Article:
Camelon Parish Church

(SMR 955)

 NS 8676 8050

1929    St. John’s Church


1838: A church building erected using money raised by Dr Chalmers, convenor of the Church Extension Committee.  William Forbes gave the site free and £300 towards the building, the total cost being £1100.  The plan was provided by David Rhind, architect, Edinburgh.  It was rectangular in form with an elegant porch, in the Romanesque style.  A bellcote surmounted the north gable that faced onto Glasgow Road.  There were three arched windows above the porch and a parapet above these to conceal the roof.  The flanks contained three two-light windows.  The builder was Galbraith, Bonnybridge.

1840: Building completed in March and opened for public worship as a Chapel of Ease in August.

1843: Disruption caused much confusion in Camelon and the church lay partly disused for five years.

1853: March, Camelon erected into a “quad sacra” parish by decree of the Court of Teinds.

1913: A new extension planned by P.  MacGregor Chalmers.   However, the work was only carried out after the Great War by his successors Messrs Jeffrey Waddell and Young who had to modify the designs.   The south gable was moved 18 inches and an aisle with a new gallery was added on the east side.   The main gallery was replaced by a larger one.

1924:  Re-opened on 23rd March.   A new bay had been added to the length of the nave making a side transept with a gallery.  A new back gallery was also added.  The whole of the interior re-floored, re-seated and re-plastered.  The existing plaster ceiling was opened up to the ridge and electric lighting installed.  Chancel added with an organ chamber in which was a pipe organ; a vestry, session house and retiring rooms were provided opposite.  A new choir and elder stalls were thus necessitated.  The exterior was cleaned and the main porch altered.  Ramsay Bros, Laurieston, builders.  Cost £5575 with the organ.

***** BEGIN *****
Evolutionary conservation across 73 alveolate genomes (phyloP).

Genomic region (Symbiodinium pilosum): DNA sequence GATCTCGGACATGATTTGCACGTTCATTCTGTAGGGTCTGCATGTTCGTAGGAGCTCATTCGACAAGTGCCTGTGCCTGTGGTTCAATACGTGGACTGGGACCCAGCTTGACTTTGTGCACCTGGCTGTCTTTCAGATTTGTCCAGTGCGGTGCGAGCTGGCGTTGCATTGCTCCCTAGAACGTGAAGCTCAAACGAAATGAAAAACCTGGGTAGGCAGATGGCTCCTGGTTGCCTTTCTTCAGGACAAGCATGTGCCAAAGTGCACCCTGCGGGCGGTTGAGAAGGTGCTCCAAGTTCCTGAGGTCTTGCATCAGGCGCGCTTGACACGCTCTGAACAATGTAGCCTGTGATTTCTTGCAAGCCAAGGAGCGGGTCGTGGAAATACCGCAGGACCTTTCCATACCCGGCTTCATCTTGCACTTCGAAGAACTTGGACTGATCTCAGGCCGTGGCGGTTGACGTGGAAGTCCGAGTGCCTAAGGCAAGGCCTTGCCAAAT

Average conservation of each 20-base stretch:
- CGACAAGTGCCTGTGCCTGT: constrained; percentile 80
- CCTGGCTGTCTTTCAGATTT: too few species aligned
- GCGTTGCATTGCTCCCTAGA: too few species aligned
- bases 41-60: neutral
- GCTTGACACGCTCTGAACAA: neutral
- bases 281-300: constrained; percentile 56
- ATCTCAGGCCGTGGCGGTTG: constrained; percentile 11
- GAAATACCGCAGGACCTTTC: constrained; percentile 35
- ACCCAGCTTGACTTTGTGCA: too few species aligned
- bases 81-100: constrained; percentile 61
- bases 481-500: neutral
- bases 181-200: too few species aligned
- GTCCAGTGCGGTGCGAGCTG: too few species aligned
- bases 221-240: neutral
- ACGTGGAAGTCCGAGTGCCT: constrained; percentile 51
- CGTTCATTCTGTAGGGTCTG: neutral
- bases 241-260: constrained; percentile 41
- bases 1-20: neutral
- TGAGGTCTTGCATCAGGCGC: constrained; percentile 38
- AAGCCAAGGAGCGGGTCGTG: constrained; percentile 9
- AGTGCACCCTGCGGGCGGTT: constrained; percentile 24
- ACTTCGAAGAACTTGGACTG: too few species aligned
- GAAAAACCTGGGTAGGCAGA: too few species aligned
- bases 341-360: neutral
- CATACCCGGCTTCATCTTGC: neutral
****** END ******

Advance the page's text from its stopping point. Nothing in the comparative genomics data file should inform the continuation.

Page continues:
1928:  Two  linked halls accommodating 400 and 100 respectively,  along with  a kitchen  and several other small rooms designed by Jeffrey Waddell,  opened  in April on the corner of Brown Street and Mansionhouse Road.  Cost £3300.

1939: Halls commandeered by the army.

1960s: Early pews stripped and re-varnished.

1969-72: Trial union with the Irving Church and Camelon Trinity after which the individual churches agreed to go their own ways.


1873: Manse built in Stirling Road.

1959:  New manse bought in Rennie Street, Falkirk, and the old one sold the following year.


1919: Pulpit  of fumed oak designed and gifted by Miss Helen Wilson  of  South Bantaskine  “in memory of George Cadenhead,  May, 1915;  Douglas  Reid,  October, 1917;  and Bernard Tennent,  August,  1918, who gave their lives for God, King, and Country”.

1924: Baptismal font of fumed oak gifted “In memory of Agnes Gillespie Allan” of Lime Road by her family.

1924: Communion table dedicated 13th April and gifted by Rev. Scott’s family.

1929: Communion glasses purchased to replace cups.

1942: Two solid silver communion cups presented by Erskine family; one of the old cups sent to Chogoria in Kenya.

1950: New communion cups.

1959: Lamp above door.  War memorial.

2005:  Church united with the Irving Church and the building left vacant.


Built by H Hilsdon, Glasgow.


1839: The bell is said to have been used in this year to call workmen to the Union Canal who were building the railway viaduct there, and that it was after given to the church by the contractors.  No inscription.

1959: New bell.


See separate entry for stained glass.


See separate entry for war memorial.


1838: Build for 600 sitters, including a gallery that ran across the church covering just less than half the area beneath.

1924: Seats increased to just over 800.


1960s: Cleared by Falkirk District Council

Inventory of Gravestones


Oct 1841

Branks, WilliamSep 1843

May 1849

Oswald, JohnFeb 1867

Sep 1867

Scott, JohnNov 1912

Apr 1913

Agnew, RobertJan 1921

Jun 1921

Headrick, RobertJun 1951

Jan 1952

Grey, RobertMar 1957
Aug 1957 Robson, James1986
1988 Wallace, James K.

Geoff  B. Bailey (2019)